In that moment I had an epiphany. My son is who he is. The other children are who they are. They all no doubt contain their imperfections, but isn’t that what made them all interesting? In their imperfections weren’t they all perfect?

My son was loud, yes, so loud, and perhaps he was a little on the young side. He was also a bit scruffy around the edges and had a few things to learn about the finer points of sharing. But he was also kind, helpful and clever and there are moments, many of them, when his sensitivity and capacity for deep thought blow me away. He is who he is. And at this moment in time that requires no justification or defense. Just celebration.

My most recent encounter with Mums behaving badly has given me pause and forced me to examine moments when I too, as a mother, behave badly. Where am I freely dispensing judgment and advice not asked for, given with an air of superior smugness? When have I t’sked t’sked other children’s behaviour, comparing it to my own children’s, without knowing the full circumstances of that child’s personality, development or family context? And when have I praised the child who conforms, who fades into the pack and cast a critical eye over those who are different? Too often, if I’m honest.

Not all mums behave badly. In fact most don’t. Occasionally a kind word from a fellow mother can touch us so deeply purely because it is unexpected and unsolicited.

As the party was in its wind down phase and the children and parents were making their goodbyes, I noticed Nate tearing down the slippery dip. Leaving the party was not on his agenda. As I began to feel a mounting dread of how to negotiate with Nate a ‘quiet, dignified exit’ (unlikely!), a mother came and stood quietly beside me. Her eyes were locked on Nate as he began racing around the backyard with a deafening yell. I braced myself for the comment that would surely come. But mothers can surprise you.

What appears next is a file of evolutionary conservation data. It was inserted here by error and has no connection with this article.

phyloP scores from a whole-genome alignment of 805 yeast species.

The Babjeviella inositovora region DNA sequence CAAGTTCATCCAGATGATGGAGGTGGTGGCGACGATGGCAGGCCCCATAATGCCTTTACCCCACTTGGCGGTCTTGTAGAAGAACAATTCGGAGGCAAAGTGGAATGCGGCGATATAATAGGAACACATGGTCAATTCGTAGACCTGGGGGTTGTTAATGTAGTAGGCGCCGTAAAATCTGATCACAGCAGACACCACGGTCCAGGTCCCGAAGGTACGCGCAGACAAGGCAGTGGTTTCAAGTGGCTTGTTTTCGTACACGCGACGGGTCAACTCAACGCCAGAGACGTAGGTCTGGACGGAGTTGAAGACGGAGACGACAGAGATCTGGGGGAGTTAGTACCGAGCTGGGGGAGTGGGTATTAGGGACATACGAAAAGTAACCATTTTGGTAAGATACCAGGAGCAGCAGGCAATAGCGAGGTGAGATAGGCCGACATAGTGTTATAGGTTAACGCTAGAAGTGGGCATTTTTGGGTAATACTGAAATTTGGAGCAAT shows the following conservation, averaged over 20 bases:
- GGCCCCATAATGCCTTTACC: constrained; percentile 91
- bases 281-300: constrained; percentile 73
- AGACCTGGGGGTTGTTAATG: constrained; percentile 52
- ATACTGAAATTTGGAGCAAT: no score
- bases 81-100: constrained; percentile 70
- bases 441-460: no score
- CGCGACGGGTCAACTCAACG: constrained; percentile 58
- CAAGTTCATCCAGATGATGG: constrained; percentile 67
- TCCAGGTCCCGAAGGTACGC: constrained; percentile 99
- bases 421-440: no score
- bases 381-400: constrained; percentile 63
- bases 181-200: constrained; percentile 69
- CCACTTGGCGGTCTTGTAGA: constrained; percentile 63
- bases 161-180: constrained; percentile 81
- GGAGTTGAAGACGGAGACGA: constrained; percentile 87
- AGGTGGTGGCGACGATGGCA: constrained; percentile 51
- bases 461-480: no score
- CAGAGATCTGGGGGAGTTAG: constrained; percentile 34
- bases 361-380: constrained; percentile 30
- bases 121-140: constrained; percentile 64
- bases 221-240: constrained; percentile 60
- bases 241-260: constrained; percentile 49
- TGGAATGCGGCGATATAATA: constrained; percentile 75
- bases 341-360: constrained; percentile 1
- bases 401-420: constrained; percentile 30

“Nate has a lovely sense of joie de vivre, doesn’t he?” she said with a wistful smile.

I looked at my son, my noisy, scruffy and delightfully imperfect son. I really looked at him and saw him anew. “Yes he does,” I murmured with glistening, grateful eyes. “He really does.”

 

© Leisa Stathis

“A gender-equal society would be one where the word ‘gender’ does not exist: where everyone can be themselves.”*

I’ve always been aware of gender conditioning and actively tried to combat any lingering prejudices or stereotypes in my own parenting, even down to encouraging dolls with my boys when they were little. It’s great to read people writing about gender issues they’re experiencing with their kids. For too long these subjects have been discouraged or silenced. I’d love to publish some more creative writing on this topic, especially if you are struggling with a child who actively tries to move away from gender normative preferences. A society where everyone can be themselves thanks Gloria for those aspirational words.

Share your thoughts

* Gloria Steinem